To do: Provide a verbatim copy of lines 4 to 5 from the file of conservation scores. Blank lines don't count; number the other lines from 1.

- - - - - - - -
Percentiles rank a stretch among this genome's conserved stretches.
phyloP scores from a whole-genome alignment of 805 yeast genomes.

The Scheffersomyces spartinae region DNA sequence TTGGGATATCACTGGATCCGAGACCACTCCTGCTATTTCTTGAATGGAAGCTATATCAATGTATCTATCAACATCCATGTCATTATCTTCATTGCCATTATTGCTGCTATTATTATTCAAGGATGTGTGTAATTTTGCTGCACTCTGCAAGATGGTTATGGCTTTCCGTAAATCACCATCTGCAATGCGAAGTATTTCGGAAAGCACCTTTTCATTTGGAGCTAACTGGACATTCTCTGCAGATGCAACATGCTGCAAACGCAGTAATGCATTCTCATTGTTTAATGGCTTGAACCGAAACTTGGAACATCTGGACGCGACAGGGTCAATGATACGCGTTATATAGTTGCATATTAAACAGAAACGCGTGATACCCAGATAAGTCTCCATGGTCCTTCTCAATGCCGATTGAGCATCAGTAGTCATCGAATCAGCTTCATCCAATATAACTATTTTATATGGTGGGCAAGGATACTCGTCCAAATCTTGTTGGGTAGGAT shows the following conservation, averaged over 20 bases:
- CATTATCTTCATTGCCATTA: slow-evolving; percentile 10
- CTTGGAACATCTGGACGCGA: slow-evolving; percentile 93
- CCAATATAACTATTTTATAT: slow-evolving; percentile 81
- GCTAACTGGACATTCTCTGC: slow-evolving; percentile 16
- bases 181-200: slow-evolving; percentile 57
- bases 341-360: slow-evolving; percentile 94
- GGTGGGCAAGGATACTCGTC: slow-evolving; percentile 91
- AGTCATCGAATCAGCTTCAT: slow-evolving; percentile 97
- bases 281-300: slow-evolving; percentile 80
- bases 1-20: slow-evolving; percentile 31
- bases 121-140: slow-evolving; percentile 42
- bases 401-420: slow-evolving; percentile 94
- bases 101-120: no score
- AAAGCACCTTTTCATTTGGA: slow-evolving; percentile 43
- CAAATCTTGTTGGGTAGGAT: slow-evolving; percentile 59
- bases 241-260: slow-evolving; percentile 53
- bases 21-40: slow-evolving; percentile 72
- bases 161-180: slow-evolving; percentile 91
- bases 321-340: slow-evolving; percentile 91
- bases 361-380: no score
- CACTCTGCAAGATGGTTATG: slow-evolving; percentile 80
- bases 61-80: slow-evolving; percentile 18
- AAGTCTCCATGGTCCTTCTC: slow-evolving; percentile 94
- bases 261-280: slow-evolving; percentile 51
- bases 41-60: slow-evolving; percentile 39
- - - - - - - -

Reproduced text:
- CATTATCTTCATTGCCATTA: slow-evolving; percentile 10
- CTTGGAACATCTGGACGCGA: slow-evolving; percentile 93